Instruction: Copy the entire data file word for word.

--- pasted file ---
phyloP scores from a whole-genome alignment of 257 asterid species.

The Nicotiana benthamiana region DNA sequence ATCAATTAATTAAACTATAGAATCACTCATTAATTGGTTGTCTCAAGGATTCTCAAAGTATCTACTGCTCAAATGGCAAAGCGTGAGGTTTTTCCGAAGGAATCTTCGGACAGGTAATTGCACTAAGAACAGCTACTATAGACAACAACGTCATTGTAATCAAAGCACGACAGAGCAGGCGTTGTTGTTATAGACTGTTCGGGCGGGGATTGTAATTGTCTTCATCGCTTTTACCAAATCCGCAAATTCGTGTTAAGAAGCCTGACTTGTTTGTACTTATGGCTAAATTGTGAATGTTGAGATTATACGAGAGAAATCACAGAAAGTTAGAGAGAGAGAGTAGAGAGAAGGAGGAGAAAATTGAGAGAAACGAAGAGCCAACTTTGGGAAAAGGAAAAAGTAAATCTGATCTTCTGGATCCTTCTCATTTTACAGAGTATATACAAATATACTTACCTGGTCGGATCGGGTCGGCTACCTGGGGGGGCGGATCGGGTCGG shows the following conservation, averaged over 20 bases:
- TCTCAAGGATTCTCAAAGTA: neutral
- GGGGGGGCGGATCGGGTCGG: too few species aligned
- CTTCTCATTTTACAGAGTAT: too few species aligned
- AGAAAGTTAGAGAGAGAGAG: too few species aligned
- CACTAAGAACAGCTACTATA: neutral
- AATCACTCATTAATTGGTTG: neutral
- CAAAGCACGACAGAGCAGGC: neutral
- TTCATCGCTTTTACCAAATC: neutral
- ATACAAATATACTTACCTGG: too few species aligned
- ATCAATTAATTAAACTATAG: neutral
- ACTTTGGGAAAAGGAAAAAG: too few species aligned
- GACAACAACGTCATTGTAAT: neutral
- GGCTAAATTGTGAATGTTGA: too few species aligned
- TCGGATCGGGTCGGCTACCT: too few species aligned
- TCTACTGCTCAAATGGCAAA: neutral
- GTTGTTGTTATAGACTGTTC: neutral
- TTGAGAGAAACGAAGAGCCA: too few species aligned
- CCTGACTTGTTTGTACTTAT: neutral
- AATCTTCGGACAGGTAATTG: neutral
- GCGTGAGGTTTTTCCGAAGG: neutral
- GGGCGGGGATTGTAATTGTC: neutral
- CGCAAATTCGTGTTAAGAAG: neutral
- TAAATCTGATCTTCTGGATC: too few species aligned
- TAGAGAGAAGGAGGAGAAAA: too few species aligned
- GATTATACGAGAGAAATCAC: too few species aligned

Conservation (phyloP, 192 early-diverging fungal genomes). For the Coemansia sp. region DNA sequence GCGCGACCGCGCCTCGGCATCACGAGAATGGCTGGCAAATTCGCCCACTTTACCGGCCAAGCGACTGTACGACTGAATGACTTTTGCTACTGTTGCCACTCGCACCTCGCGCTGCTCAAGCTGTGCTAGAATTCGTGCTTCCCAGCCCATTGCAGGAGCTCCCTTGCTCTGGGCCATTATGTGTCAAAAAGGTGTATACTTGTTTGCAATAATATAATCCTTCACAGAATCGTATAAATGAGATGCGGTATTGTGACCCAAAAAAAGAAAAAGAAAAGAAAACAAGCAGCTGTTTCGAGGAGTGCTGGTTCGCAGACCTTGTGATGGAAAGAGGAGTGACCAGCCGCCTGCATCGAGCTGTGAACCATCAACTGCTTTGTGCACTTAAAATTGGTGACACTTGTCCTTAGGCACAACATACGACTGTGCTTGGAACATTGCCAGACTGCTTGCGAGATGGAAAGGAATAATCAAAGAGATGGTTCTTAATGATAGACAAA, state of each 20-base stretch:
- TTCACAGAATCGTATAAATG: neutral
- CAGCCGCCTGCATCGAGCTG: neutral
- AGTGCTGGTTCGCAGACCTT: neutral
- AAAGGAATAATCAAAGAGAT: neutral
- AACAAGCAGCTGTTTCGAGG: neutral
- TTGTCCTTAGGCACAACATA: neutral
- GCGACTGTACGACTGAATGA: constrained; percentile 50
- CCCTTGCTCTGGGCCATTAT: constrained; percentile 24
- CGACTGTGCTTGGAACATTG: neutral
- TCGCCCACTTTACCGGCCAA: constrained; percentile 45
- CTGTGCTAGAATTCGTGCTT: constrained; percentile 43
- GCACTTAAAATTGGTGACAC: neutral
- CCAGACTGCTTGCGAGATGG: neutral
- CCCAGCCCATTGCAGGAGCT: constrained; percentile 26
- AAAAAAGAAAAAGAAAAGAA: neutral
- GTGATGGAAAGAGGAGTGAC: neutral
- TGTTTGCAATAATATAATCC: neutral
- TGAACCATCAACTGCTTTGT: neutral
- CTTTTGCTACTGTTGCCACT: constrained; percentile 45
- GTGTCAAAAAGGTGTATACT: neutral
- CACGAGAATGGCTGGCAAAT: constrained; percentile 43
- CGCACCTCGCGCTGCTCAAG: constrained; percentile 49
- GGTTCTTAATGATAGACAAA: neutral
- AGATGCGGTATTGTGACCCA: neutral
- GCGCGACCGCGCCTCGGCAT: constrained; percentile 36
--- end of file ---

phyloP scores from a whole-genome alignment of 257 asterid species.

The Nicotiana benthamiana region DNA sequence ATCAATTAATTAAACTATAGAATCACTCATTAATTGGTTGTCTCAAGGATTCTCAAAGTATCTACTGCTCAAATGGCAAAGCGTGAGGTTTTTCCGAAGGAATCTTCGGACAGGTAATTGCACTAAGAACAGCTACTATAGACAACAACGTCATTGTAATCAAAGCACGACAGAGCAGGCGTTGTTGTTATAGACTGTTCGGGCGGGGATTGTAATTGTCTTCATCGCTTTTACCAAATCCGCAAATTCGTGTTAAGAAGCCTGACTTGTTTGTACTTATGGCTAAATTGTGAATGTTGAGATTATACGAGAGAAATCACAGAAAGTTAGAGAGAGAGAGTAGAGAGAAGGAGGAGAAAATTGAGAGAAACGAAGAGCCAACTTTGGGAAAAGGAAAAAGTAAATCTGATCTTCTGGATCCTTCTCATTTTACAGAGTATATACAAATATACTTACCTGGTCGGATCGGGTCGGCTACCTGGGGGGGCGGATCGGGTCGG shows the following conservation, averaged over 20 bases:
- TCTCAAGGATTCTCAAAGTA: neutral
- GGGGGGGCGGATCGGGTCGG: too few species aligned
- CTTCTCATTTTACAGAGTAT: too few species aligned
- AGAAAGTTAGAGAGAGAGAG: too few species aligned
- CACTAAGAACAGCTACTATA: neutral
- AATCACTCATTAATTGGTTG: neutral
- CAAAGCACGACAGAGCAGGC: neutral
- TTCATCGCTTTTACCAAATC: neutral
- ATACAAATATACTTACCTGG: too few species aligned
- ATCAATTAATTAAACTATAG: neutral
- ACTTTGGGAAAAGGAAAAAG: too few species aligned
- GACAACAACGTCATTGTAAT: neutral
- GGCTAAATTGTGAATGTTGA: too few species aligned
- TCGGATCGGGTCGGCTACCT: too few species aligned
- TCTACTGCTCAAATGGCAAA: neutral
- GTTGTTGTTATAGACTGTTC: neutral
- TTGAGAGAAACGAAGAGCCA: too few species aligned
- CCTGACTTGTTTGTACTTAT: neutral
- AATCTTCGGACAGGTAATTG: neutral
- GCGTGAGGTTTTTCCGAAGG: neutral
- GGGCGGGGATTGTAATTGTC: neutral
- CGCAAATTCGTGTTAAGAAG: neutral
- TAAATCTGATCTTCTGGATC: too few species aligned
- TAGAGAGAAGGAGGAGAAAA: too few species aligned
- GATTATACGAGAGAAATCAC: too few species aligned

Conservation (phyloP, 192 early-diverging fungal genomes). For the Coemansia sp. region DNA sequence GCGCGACCGCGCCTCGGCATCACGAGAATGGCTGGCAAATTCGCCCACTTTACCGGCCAAGCGACTGTACGACTGAATGACTTTTGCTACTGTTGCCACTCGCACCTCGCGCTGCTCAAGCTGTGCTAGAATTCGTGCTTCCCAGCCCATTGCAGGAGCTCCCTTGCTCTGGGCCATTATGTGTCAAAAAGGTGTATACTTGTTTGCAATAATATAATCCTTCACAGAATCGTATAAATGAGATGCGGTATTGTGACCCAAAAAAAGAAAAAGAAAAGAAAACAAGCAGCTGTTTCGAGGAGTGCTGGTTCGCAGACCTTGTGATGGAAAGAGGAGTGACCAGCCGCCTGCATCGAGCTGTGAACCATCAACTGCTTTGTGCACTTAAAATTGGTGACACTTGTCCTTAGGCACAACATACGACTGTGCTTGGAACATTGCCAGACTGCTTGCGAGATGGAAAGGAATAATCAAAGAGATGGTTCTTAATGATAGACAAA, state of each 20-base stretch:
- TTCACAGAATCGTATAAATG: neutral
- CAGCCGCCTGCATCGAGCTG: neutral
- AGTGCTGGTTCGCAGACCTT: neutral
- AAAGGAATAATCAAAGAGAT: neutral
- AACAAGCAGCTGTTTCGAGG: neutral
- TTGTCCTTAGGCACAACATA: neutral
- GCGACTGTACGACTGAATGA: constrained; percentile 50
- CCCTTGCTCTGGGCCATTAT: constrained; percentile 24
- CGACTGTGCTTGGAACATTG: neutral
- TCGCCCACTTTACCGGCCAA: constrained; percentile 45
- CTGTGCTAGAATTCGTGCTT: constrained; percentile 43
- GCACTTAAAATTGGTGACAC: neutral
- CCAGACTGCTTGCGAGATGG: neutral
- CCCAGCCCATTGCAGGAGCT: constrained; percentile 26
- AAAAAAGAAAAAGAAAAGAA: neutral
- GTGATGGAAAGAGGAGTGAC: neutral
- TGTTTGCAATAATATAATCC: neutral
- TGAACCATCAACTGCTTTGT: neutral
- CTTTTGCTACTGTTGCCACT: constrained; percentile 45
- GTGTCAAAAAGGTGTATACT: neutral
- CACGAGAATGGCTGGCAAAT: constrained; percentile 43
- CGCACCTCGCGCTGCTCAAG: constrained; percentile 49
- GGTTCTTAATGATAGACAAA: neutral
- AGATGCGGTATTGTGACCCA: neutral
- GCGCGACCGCGCCTCGGCAT: constrained; percentile 36